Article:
The Neighborhood of Samsung’s Birth
By Matthew Caracciolo
Mention the name ‘Samsung’ and you most likely think of the latest in smartphone technology or possibly any of the conglomerate’s subsidiaries that sell anything from insurance to ships. What many don’t know is the company’s quaint beginnings as a neighborhood grocery store and trading post. The original building is gone, demolished in 1997 because of unsafe conditions, but visitors to Daegu can still visit the small memorial on the site where it all began.
Lee Byung-chull started Samsung Trading Company in 1938 in a stately wooden structure proud against the neighboring stalls of Seomun market. 40 employees worked the front office, made noodles, and procured goods for export. Located near the Seoul-Busan rail line, Samsung Trading Company was able to expand rapidly into new ventures and moved to Seoul after seven years of booming business in Daegu’s Ingyo-dong district. The rest, as they say, is history.
Today, the original site is an inspiration to the entrepreneur in all of us. The location is easy to find: just steps from the Dalseong Park bus stop and a new monorail station. An outdoor memorial includes a small replica of the building, as well as an impression of the facade carved into a large wall.
A series of informative plaques chronicles the transformative early years of the company while headquartered at the humble location. It’s a good place to gain perspective on the company’s, and the country’s, story of meteoric rise to riches.
Samsung’s legacy in Daegu continues as the company is partnering with the city to construct the Daegu Samsung Creative Economy Cluster. Scheduled to be complete in late 2016, the cluster will serve as an incubator for small businesses in the area as well as a larger memorial for the company and its’ founder. In addition, a statue of Lee Byung-chull was erected in front of the Daegu Opera House in 2010, which has already inspired a tradition of touching the statue for financial success.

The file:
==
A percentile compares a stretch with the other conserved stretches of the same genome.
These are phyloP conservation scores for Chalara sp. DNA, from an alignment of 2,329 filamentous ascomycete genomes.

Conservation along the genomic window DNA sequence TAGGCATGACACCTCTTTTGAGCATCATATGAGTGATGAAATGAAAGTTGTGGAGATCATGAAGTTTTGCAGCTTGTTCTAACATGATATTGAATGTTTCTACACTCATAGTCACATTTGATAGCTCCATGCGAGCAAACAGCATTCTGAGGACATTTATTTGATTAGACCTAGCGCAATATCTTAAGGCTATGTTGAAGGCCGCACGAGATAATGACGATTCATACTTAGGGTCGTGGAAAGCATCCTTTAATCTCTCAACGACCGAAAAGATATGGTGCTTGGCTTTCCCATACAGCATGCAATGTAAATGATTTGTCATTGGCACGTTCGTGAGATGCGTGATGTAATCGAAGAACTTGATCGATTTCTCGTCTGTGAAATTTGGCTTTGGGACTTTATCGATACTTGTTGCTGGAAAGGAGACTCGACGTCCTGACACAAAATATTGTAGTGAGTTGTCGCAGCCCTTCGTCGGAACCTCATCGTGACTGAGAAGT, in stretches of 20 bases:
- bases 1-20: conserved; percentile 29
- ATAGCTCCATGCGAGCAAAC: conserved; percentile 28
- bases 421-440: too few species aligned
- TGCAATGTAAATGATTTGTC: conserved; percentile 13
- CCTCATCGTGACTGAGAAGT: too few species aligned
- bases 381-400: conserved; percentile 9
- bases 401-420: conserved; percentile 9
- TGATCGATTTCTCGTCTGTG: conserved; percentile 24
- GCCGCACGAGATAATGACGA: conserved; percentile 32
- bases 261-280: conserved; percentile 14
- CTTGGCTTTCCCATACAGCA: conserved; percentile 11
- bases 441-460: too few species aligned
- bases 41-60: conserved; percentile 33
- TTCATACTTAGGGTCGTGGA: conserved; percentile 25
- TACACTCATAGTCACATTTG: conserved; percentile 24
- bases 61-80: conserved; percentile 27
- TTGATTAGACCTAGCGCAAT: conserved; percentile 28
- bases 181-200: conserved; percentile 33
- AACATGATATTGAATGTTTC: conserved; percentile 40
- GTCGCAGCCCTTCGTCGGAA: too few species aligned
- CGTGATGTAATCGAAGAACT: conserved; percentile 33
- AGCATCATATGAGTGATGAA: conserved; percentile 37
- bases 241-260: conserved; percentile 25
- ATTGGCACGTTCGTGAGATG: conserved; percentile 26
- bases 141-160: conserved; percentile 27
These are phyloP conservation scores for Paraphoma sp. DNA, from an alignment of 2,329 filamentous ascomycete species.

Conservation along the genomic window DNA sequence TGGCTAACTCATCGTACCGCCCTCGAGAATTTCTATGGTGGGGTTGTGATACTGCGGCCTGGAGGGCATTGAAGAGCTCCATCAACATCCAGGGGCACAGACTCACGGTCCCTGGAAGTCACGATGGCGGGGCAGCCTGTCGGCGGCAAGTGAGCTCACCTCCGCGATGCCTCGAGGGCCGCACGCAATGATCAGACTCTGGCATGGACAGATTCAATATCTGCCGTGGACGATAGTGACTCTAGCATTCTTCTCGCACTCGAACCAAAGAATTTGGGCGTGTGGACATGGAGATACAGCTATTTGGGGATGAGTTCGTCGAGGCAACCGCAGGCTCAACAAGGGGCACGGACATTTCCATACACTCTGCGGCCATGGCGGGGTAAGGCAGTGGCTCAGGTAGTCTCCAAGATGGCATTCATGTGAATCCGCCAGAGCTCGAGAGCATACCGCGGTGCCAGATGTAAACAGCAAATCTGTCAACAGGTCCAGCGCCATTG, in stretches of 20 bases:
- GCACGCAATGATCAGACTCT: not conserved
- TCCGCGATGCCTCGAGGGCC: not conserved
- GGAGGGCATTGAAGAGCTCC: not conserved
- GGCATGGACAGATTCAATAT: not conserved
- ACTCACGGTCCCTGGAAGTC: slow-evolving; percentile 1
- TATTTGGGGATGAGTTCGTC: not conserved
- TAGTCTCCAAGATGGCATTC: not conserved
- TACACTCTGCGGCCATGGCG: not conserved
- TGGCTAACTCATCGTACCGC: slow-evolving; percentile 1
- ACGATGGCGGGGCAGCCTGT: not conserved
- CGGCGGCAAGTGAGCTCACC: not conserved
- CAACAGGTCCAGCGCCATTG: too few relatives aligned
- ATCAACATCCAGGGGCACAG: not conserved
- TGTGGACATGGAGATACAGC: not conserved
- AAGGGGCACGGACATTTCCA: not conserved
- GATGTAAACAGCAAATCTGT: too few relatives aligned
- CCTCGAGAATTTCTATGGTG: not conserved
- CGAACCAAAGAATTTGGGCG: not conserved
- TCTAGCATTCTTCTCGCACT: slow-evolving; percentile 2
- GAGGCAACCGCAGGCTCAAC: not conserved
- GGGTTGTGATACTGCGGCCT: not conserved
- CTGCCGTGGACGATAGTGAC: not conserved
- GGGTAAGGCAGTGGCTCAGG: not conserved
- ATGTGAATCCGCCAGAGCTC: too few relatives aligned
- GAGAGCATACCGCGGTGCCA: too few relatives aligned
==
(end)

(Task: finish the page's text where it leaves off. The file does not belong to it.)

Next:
In stark contrast to the memorial’s implications of wealth and power are the endless rows of tool shops in the immediate area to the east called Bukseongno. Within these drab corridors, however, are some absolute gems worth exploring the area for. In an old tobacco factory sits the Daegu Art Factory, a modern arts space with exhibition halls, touring art shows, and more. A kids’ space features hands-on activities and a floor piano. Admission is free for the permanent installations.
Skip the coffee shop in the museum and head a couple blocks toward Daegu Station to find the Samduk Sanghoe café. Nestled in the midst of a tool alley, this former Japanese colonial house was renovated and turned into a coffee shop. The wood framework and white walls are unmistakably Japanese, making the café relatively easy to spot. On the second floor are traditional Japanese seating arrangements, or you can sit at a typical café table if you wish. The extensive drink menu also includes tea and smoothies.
Not far from the café is the Bukseongno Tools Museum (Address: 24, Taepyeong-ro 28-gil, Jung-gu, Daegu, Korea). Visitors can step into the past and observe the antiquated tools, donated by long-time tool owners of the area. It was said that, if need be, the tool owners of the neighborhood could build a tank; such was the depth of materials and tools in Bukseongno. Luckily, this need was never exploited by the Japanese. To represent this idea, an old artillery piece is on display inside the museum.
Further down the alley, Daegu Station comes more fully into view and a series of unique murals are painted around a parking lot. This is the sign that you are coming close to Janggeo Salon. Part bike repair shop, part arts gallery, part coffee shop, this eclectic, creative space is a perfect place to learn about fixing bicycles or to catch a small, intimate concert.
Hopefully, you’ve timed your tour of the Bukseongno area so that you’ve finished by nighttime and worked up an appetite. Quickly thrown together before dinner are a handful of informal bulgogi establishments throughout the tool shops. Simple and inexpensive, these places serve some of the best bulgogi and udong in the city. Jun Ho House ( Address: 8, Dalseong-ro 26-gil, Jung-gu, Daegu, Korea 8) is especially popular for its atmosphere. You likely will have passed the site on your way to Daegu Art Factory, at the time probably a very unexciting parking lot. Look for the red tents once dinnertime rolls around.
To get to Samsung Sanghoe, take the 414-1, 300, 427, 808, 836, or 939 bus to the Dalseong Park bus stop. If taking a taxi, tell the driver “sam-seong-sang-hoe ga-ju-se-yo”, meaning “Please go to Samsung Sanghoe.” The address is 59-3, Ingyo-dong, Jung-gu, Daegu, Korea.
Far removed from the glitz and glamour of Samsung’s current headquarters in Seoul, the Bukseongno area and Samsung memorial site offer rewarding artistic, culinary, and historic surprises for those keen to do a little wandering.